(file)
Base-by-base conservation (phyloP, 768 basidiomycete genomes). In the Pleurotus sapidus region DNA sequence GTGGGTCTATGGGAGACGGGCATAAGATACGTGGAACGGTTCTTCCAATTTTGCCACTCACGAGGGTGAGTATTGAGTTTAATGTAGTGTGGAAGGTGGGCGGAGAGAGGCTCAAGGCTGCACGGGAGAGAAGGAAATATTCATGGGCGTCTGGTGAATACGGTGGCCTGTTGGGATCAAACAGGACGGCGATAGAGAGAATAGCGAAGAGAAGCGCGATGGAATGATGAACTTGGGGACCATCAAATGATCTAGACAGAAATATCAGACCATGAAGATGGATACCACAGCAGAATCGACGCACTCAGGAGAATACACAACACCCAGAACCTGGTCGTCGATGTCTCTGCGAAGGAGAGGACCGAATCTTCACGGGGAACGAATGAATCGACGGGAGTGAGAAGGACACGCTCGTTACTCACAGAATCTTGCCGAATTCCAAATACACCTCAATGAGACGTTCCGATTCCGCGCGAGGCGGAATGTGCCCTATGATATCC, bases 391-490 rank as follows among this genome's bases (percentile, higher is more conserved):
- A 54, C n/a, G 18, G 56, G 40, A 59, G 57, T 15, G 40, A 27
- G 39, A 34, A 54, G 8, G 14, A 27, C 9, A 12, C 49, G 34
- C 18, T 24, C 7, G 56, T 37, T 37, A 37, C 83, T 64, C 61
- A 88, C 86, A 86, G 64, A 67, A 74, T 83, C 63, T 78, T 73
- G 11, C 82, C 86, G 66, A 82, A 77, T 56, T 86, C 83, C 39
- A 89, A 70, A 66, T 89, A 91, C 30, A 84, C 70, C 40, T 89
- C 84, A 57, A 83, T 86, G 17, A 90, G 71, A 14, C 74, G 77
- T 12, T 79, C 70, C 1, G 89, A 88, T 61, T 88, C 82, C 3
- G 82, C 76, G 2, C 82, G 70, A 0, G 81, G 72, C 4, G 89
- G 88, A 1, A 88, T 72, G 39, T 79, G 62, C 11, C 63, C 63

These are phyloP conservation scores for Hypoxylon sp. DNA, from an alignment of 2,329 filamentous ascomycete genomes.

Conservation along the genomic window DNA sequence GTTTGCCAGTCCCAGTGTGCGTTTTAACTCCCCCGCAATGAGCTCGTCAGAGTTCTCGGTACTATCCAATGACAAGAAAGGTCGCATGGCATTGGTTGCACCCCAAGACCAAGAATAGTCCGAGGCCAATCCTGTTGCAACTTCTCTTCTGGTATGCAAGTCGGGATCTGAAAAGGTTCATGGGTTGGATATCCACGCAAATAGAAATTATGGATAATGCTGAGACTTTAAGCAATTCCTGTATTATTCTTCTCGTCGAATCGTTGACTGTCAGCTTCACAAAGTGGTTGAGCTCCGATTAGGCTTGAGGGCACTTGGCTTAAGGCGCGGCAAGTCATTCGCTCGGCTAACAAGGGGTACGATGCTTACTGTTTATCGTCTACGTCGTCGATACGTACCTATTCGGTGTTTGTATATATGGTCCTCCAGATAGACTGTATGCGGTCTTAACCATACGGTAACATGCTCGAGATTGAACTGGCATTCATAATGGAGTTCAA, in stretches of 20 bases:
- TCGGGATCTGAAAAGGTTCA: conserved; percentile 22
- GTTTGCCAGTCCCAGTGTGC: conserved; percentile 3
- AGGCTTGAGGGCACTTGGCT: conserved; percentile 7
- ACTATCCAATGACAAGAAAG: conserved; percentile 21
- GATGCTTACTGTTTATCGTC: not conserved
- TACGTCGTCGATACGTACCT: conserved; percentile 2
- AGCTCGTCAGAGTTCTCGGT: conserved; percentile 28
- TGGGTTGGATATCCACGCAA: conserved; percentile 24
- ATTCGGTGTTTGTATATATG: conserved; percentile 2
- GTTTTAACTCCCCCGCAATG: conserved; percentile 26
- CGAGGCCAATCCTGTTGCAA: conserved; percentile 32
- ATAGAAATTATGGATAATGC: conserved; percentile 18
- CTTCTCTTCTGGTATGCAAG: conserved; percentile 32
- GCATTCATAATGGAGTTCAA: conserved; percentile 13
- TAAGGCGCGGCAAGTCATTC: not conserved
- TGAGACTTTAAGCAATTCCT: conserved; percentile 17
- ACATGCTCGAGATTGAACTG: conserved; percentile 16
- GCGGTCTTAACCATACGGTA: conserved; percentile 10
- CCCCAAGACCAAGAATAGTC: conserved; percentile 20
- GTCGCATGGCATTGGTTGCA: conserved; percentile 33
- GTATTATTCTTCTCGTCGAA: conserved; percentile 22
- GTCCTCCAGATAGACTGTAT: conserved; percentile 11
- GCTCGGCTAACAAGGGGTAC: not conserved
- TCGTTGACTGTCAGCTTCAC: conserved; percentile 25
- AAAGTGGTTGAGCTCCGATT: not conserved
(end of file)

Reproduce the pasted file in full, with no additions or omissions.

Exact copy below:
Base-by-base conservation (phyloP, 768 basidiomycete genomes). In the Pleurotus sapidus region DNA sequence GTGGGTCTATGGGAGACGGGCATAAGATACGTGGAACGGTTCTTCCAATTTTGCCACTCACGAGGGTGAGTATTGAGTTTAATGTAGTGTGGAAGGTGGGCGGAGAGAGGCTCAAGGCTGCACGGGAGAGAAGGAAATATTCATGGGCGTCTGGTGAATACGGTGGCCTGTTGGGATCAAACAGGACGGCGATAGAGAGAATAGCGAAGAGAAGCGCGATGGAATGATGAACTTGGGGACCATCAAATGATCTAGACAGAAATATCAGACCATGAAGATGGATACCACAGCAGAATCGACGCACTCAGGAGAATACACAACACCCAGAACCTGGTCGTCGATGTCTCTGCGAAGGAGAGGACCGAATCTTCACGGGGAACGAATGAATCGACGGGAGTGAGAAGGACACGCTCGTTACTCACAGAATCTTGCCGAATTCCAAATACACCTCAATGAGACGTTCCGATTCCGCGCGAGGCGGAATGTGCCCTATGATATCC, bases 391-490 rank as follows among this genome's bases (percentile, higher is more conserved):
- A 54, C n/a, G 18, G 56, G 40, A 59, G 57, T 15, G 40, A 27
- G 39, A 34, A 54, G 8, G 14, A 27, C 9, A 12, C 49, G 34
- C 18, T 24, C 7, G 56, T 37, T 37, A 37, C 83, T 64, C 61
- A 88, C 86, A 86, G 64, A 67, A 74, T 83, C 63, T 78, T 73
- G 11, C 82, C 86, G 66, A 82, A 77, T 56, T 86, C 83, C 39
- A 89, A 70, A 66, T 89, A 91, C 30, A 84, C 70, C 40, T 89
- C 84, A 57, A 83, T 86, G 17, A 90, G 71, A 14, C 74, G 77
- T 12, T 79, C 70, C 1, G 89, A 88, T 61, T 88, C 82, C 3
- G 82, C 76, G 2, C 82, G 70, A 0, G 81, G 72, C 4, G 89
- G 88, A 1, A 88, T 72, G 39, T 79, G 62, C 11, C 63, C 63

These are phyloP conservation scores for Hypoxylon sp. DNA, from an alignment of 2,329 filamentous ascomycete genomes.

Conservation along the genomic window DNA sequence GTTTGCCAGTCCCAGTGTGCGTTTTAACTCCCCCGCAATGAGCTCGTCAGAGTTCTCGGTACTATCCAATGACAAGAAAGGTCGCATGGCATTGGTTGCACCCCAAGACCAAGAATAGTCCGAGGCCAATCCTGTTGCAACTTCTCTTCTGGTATGCAAGTCGGGATCTGAAAAGGTTCATGGGTTGGATATCCACGCAAATAGAAATTATGGATAATGCTGAGACTTTAAGCAATTCCTGTATTATTCTTCTCGTCGAATCGTTGACTGTCAGCTTCACAAAGTGGTTGAGCTCCGATTAGGCTTGAGGGCACTTGGCTTAAGGCGCGGCAAGTCATTCGCTCGGCTAACAAGGGGTACGATGCTTACTGTTTATCGTCTACGTCGTCGATACGTACCTATTCGGTGTTTGTATATATGGTCCTCCAGATAGACTGTATGCGGTCTTAACCATACGGTAACATGCTCGAGATTGAACTGGCATTCATAATGGAGTTCAA, in stretches of 20 bases:
- TCGGGATCTGAAAAGGTTCA: conserved; percentile 22
- GTTTGCCAGTCCCAGTGTGC: conserved; percentile 3
- AGGCTTGAGGGCACTTGGCT: conserved; percentile 7
- ACTATCCAATGACAAGAAAG: conserved; percentile 21
- GATGCTTACTGTTTATCGTC: not conserved
- TACGTCGTCGATACGTACCT: conserved; percentile 2
- AGCTCGTCAGAGTTCTCGGT: conserved; percentile 28
- TGGGTTGGATATCCACGCAA: conserved; percentile 24
- ATTCGGTGTTTGTATATATG: conserved; percentile 2
- GTTTTAACTCCCCCGCAATG: conserved; percentile 26
- CGAGGCCAATCCTGTTGCAA: conserved; percentile 32
- ATAGAAATTATGGATAATGC: conserved; percentile 18
- CTTCTCTTCTGGTATGCAAG: conserved; percentile 32
- GCATTCATAATGGAGTTCAA: conserved; percentile 13
- TAAGGCGCGGCAAGTCATTC: not conserved
- TGAGACTTTAAGCAATTCCT: conserved; percentile 17
- ACATGCTCGAGATTGAACTG: conserved; percentile 16
- GCGGTCTTAACCATACGGTA: conserved; percentile 10
- CCCCAAGACCAAGAATAGTC: conserved; percentile 20
- GTCGCATGGCATTGGTTGCA: conserved; percentile 33
- GTATTATTCTTCTCGTCGAA: conserved; percentile 22
- GTCCTCCAGATAGACTGTAT: conserved; percentile 11
- GCTCGGCTAACAAGGGGTAC: not conserved
- TCGTTGACTGTCAGCTTCAC: conserved; percentile 25
- AAAGTGGTTGAGCTCCGATT: not conserved